As a result, theoretical economics is in rather poor condition. Neither Walrasianism, nor Keynesianism, nor the rest is acceptable when the scientific criteria of material and formal consistency are applied. Hence, economics has nothing to offer in the way of real scientific value.

    In the beginning, economists defined themselves as political economists. However, note how J. S. Mill draw a clear line between politics and science.

    “A scientific observer or reasoner, merely as such, is not an adviser for practice. His part is only to show that certain consequences follow from certain causes, and that to obtain certain ends, certain means are the most effectual. Whether the ends themselves are such as ought to be pursued, and if so, in what cases and to how great a length, it is no part of his business as a cultivator of science to decide, and science alone will never qualify him for the decision.” (Mill, 2006, p. 950)

    It is fair to say that not only Orthodoxy is in the grip of politics but Heterodoxy, too. Hence, economics is entirely out of science.

    David Ruccio’s post is a case in point. It is not about economics proper, but about the use of economic institutions in a ‘war of finance.’ My point is not whether this description is true/false, but that with this war report we are in the realm of politics and have left economics far behind.

    My question is what Heterodoxy stands for at the moment and what it should be in the future. My idea is clear and simple: (i) Heterodoxy should replace Orthodoxy as the superior scientific approach, and (ii), economics as a scientific discipline should refuse to be the useful idiot in any politician’s war whatsoever.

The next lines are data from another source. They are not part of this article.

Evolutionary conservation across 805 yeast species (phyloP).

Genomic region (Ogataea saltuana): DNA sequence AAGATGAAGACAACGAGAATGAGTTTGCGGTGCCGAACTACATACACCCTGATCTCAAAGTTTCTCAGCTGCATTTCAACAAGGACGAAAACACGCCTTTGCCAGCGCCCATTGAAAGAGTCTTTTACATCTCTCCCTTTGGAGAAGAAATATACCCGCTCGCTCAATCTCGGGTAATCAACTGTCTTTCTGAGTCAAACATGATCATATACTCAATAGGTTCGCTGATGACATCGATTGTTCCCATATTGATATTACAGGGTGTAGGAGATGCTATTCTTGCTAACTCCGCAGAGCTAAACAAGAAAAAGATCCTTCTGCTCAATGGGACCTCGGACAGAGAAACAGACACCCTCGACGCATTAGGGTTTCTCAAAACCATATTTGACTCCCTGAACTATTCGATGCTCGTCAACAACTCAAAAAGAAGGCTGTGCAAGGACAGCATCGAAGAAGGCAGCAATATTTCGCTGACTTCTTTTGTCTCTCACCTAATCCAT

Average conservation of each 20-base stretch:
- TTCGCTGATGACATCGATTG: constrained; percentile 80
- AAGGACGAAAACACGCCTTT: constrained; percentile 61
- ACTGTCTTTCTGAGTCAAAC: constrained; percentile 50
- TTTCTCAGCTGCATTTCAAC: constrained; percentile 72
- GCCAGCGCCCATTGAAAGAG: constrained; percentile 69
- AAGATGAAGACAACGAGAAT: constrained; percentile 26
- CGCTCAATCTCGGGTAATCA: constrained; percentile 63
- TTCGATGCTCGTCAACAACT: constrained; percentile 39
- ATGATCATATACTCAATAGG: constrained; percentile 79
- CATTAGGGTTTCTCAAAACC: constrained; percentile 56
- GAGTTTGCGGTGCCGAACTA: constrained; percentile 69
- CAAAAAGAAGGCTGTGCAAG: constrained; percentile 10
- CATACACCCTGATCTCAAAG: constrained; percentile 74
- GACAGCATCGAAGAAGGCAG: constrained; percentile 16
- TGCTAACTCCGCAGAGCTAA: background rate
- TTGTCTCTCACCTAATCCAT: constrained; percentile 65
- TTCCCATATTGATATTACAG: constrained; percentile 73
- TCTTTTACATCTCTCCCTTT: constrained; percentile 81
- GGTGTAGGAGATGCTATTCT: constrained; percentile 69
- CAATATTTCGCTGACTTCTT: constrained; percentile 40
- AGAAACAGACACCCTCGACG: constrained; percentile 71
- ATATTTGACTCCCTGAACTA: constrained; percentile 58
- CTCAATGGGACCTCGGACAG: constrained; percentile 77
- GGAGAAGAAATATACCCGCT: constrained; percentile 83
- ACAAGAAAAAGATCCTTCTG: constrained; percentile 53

These were Ditto’s last words: One face is more than enough.

    Egmont Kakarot-Handtke

    Mill, J. S. (2006). A System of Logic Ratiocinative and Inductive. Being a Connected
    View of the Principles of Evidence and the Methods of Scientific Investigation,
    volume 8 of Collected Works of John Stuart Mill. Indianapolis, IN: Liberty Fund.

    • July 1, 2015 at 7:57 pm

      “My question is what Heterodoxy stands for at the moment and what it should be in the future”.

      I like that. This someone else has sent me I find seductive, subject to reservations about Chechnya and the black hole rather than people’s efforts keeping the economy moving:


      • July 2, 2015 at 8:14 am

        When one thinks about it, what Putin did to Russian Chechnya is much the same as Asad is doing to dissident Syria, by now also essentially Muslim. Britain is now again thinking of bombing the Muslims, but would surely do better to try winning friends and influencing people in the direction of peaceful co-existence. (As indeed the Troika should have been doing in Europe).